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New Course: Story to Screen

December 20, 2016
Story to Screen - "Heaven Only Knows" set
On the set of Heaven Only Knows. (Photo by Eli Ruben)

A new DS course this semester, DS 302 Story to Screen, was co-designed by Professors Nicole Coady and Vickie Riley, drawing on their respective talents in screenwriting and cinematography. For the past 15 weeks, the interdisciplinary course brought together student writer/directors, cinematographers and sound designers with the shared goal of creating an original short film. Though the course maintained a strong focus on fact-based research, it also given students the chance to explore the realm of narrative storytelling in a way that’s never before been offered at Skidmore.

The 12 students enrolled in DS 302 came from a diverse range of artistic backgrounds and worked to strengthen the individual skills they brought to the classroom setting and their respective films. When

Story to Screen - "Operation Suckerpunch" set
Shooting "Operation Suckerpunch" - photo, Sam Grant

asked to describe the class in her own words, Riley pointed out that "We want students to take the skills they’ve learned in other classes and test their ability in a collaborative, real-world situation.” The class, though taught during one shared time block, was subdivided into the three categories of crew roles so as to approach each discipline thoroughly and attentively. “Each student ‘owns’ their part of the film. It’s up to them how to direct the actors, or how to approach sound or cinematography to further the story," she adds. While cinematographers and sound designers covered topics like camera angles, foley recording and equipment handling, writer/directors discussed the basics of screenplay writing, festival circuits and casting calls.

Though the material covered in class differed among the three groups, all of the students were responsible for producing an in-depth research paper on a topic of their choice, so as to ground their creative feats in fact. The chosen subjects of the papers ranged from the effects of PCP on the brain (a topic broached in one of the films) to the visual identifiers of 1940s film noir, and offered students the chance to explore a topic or style embraced by their film that they were excited to learn more about. “We’re trying to use evidence-based storytelling as we tell our narratives,” Coady explains. “All of these unique projects are rooted in research; that’s how we connect to the broader goal of the MDOCS program.”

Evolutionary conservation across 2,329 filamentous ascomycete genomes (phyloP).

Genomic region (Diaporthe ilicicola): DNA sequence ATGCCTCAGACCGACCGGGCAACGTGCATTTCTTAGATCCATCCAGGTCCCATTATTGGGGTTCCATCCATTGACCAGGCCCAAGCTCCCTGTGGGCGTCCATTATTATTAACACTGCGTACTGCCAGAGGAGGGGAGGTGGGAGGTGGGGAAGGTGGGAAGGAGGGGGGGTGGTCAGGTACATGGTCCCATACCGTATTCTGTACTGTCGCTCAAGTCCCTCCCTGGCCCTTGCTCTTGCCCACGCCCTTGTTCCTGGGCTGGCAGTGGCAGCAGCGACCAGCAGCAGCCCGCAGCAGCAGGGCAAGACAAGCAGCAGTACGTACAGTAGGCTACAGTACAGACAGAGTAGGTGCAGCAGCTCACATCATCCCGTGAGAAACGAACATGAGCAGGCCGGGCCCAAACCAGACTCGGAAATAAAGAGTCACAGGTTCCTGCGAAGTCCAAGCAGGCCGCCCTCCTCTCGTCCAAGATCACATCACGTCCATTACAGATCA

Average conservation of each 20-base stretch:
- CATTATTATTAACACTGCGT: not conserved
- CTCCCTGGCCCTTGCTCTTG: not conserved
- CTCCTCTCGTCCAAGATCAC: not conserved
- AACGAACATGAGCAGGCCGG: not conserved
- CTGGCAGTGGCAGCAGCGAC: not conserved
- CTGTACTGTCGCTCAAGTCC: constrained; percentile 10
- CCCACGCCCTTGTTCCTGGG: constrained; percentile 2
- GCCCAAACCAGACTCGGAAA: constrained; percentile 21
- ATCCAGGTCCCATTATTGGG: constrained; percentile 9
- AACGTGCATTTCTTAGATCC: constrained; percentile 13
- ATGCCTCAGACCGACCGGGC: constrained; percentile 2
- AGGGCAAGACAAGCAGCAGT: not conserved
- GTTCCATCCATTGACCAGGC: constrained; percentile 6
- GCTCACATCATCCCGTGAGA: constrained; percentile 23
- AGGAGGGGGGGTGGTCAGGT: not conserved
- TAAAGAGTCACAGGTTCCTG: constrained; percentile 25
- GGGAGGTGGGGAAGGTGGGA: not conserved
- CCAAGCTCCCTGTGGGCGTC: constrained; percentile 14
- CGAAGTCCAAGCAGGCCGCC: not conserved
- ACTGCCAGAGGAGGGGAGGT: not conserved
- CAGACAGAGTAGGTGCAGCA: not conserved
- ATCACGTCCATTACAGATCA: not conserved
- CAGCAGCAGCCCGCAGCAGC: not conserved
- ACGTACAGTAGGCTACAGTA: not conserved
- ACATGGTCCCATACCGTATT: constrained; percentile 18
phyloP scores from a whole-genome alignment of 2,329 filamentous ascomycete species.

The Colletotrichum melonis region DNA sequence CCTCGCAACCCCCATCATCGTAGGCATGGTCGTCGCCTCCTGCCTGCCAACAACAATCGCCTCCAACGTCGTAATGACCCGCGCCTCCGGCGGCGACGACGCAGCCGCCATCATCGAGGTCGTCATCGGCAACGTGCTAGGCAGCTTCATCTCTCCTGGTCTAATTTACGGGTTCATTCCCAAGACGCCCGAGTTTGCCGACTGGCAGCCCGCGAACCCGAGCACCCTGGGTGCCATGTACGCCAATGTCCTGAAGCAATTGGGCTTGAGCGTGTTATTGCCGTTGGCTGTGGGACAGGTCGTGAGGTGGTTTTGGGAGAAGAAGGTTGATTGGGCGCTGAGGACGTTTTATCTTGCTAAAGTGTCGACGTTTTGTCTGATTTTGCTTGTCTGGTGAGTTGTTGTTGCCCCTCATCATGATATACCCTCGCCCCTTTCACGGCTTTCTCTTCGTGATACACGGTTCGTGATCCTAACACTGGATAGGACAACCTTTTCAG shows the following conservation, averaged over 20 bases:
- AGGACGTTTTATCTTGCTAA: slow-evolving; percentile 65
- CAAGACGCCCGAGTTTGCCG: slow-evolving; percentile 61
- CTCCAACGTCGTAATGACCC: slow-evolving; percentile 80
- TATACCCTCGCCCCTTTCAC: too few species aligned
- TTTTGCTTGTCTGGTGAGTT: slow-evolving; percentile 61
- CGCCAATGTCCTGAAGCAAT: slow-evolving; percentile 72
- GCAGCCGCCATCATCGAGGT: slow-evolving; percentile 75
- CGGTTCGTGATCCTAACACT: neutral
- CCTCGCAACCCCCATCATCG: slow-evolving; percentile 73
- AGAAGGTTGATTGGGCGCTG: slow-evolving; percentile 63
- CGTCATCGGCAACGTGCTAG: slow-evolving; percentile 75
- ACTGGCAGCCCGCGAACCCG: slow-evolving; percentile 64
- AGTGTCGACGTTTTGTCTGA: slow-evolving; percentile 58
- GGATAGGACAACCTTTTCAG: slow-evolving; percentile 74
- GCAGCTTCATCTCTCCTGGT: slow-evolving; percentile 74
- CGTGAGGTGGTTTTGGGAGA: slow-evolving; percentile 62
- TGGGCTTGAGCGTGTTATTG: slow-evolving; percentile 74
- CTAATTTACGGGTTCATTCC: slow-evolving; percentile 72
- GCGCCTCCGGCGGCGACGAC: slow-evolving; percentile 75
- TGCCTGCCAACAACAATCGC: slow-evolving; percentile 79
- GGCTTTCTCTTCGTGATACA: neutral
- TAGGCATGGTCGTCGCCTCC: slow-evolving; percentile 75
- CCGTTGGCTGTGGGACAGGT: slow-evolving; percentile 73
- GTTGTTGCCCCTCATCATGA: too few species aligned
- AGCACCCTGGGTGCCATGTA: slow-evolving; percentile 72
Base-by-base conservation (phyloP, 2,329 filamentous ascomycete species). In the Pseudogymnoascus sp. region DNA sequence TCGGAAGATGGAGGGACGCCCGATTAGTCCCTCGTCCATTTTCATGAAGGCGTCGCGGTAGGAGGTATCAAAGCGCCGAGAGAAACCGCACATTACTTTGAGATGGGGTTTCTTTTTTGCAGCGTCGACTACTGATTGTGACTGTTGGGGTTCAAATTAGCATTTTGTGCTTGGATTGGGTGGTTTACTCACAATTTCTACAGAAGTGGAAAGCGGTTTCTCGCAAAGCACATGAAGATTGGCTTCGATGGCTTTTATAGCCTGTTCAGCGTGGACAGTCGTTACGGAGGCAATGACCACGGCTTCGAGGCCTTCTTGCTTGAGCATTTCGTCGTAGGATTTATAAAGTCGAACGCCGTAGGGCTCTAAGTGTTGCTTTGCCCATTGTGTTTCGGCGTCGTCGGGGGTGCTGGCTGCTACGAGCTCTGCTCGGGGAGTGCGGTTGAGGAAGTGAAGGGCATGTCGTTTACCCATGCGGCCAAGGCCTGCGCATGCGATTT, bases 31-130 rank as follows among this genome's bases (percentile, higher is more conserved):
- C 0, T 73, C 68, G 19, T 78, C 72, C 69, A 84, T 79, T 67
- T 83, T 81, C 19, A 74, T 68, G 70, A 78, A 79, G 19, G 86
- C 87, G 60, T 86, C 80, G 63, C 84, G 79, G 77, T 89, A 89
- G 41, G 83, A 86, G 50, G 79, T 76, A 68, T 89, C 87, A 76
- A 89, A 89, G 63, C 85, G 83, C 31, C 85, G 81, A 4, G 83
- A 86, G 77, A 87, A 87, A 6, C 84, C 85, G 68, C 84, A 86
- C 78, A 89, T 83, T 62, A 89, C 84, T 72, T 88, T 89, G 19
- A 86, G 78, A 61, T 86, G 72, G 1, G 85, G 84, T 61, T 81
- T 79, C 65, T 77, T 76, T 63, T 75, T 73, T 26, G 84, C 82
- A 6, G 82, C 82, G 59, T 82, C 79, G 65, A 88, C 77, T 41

Caleb Weiss - Sound Engineer
Caleb Weiss (sound)
(Photo by Anna Parsons)

Even students not enrolled in the course have voiced their enthusiasm and support for it and are eager to see the addition of narrative-based film classes into the existing documentary program. “We have outstanding musicians/sound designers, cinematographers, screenwriters and actors on campus,” Riley notes. “We had the interest, talent and helpful advice from a number of faculty. Jordana Dym, in particular, was crucial in providing some of the answers we needed and it can’t go unsaid that the support we got for gear was incredibly generous.” 

Dym is delighted with this year's projects and looking forward to next year's class, which promises to introduce documentary storytellers to crew-based work. "In 2014, Larry Hott argued that documentarians (whose reenactments have much in common with narrative filmmaking) have 95% of a narrative filmmaker's toolkit," she observes. "I look forward to findout out how the two kinds of filmmakers grow from each other."

Already in the process of redesigning and tweaking the class for next spring, Coady mentioned that “there’s definitely been a learning curve this semester, because it’s the first time we’re offering the course.” Students and faculty alike are looking forward to seeing how the course grows in coming years, particularly following the excitement following the recent two-night MDOCS Student Showcase, the event at which all four short films premiered to their very first outside audiences. Shot both on and off Skidmore campus, projects featured the work of both student and professional actors, many of whom were in attendance to see the culmination of their work.

For several members of the class, this was their first taste of producing a film from its pre-production phase (script writing, researching, casting, planning, etc.) into post-production (editing, sound design, color correction, etc.). This hands-on experience gave students the chance to wear multiple hats, some taking on roles they were less familiar with, such as directing, editing and makeup design. DS 302 is a chance to broaden your cinematic horizons and step outside of your academic comfort zone. "Film is the quintessential interdisciplinary medium,” Riley explains. “When you get people together who are excellent at what they do, something great can happen. That’s the opportunity Nicole Coady and I wanted to provide with this class.”  

Final films/class credits included:

Love in Idleness: Written/cirected by Bianca Thompson; cinematography by Jennifer Davies; sound design by Connor Crawford

Operation SuckerpunchWritten/directed by Sam Grant; cinematography by Dante Haughton; sound design by Graham Gilmore

Loved OnesWritten/directed by Alix Marello; cinematography by Wilson Espinal; sound design by Jack Mullin

Heaven Only KnowsWritten/directed by Anna Parsons; cinematography by Eli Ruben; sound design by Caleb Weiss

—Sam Grant ‘18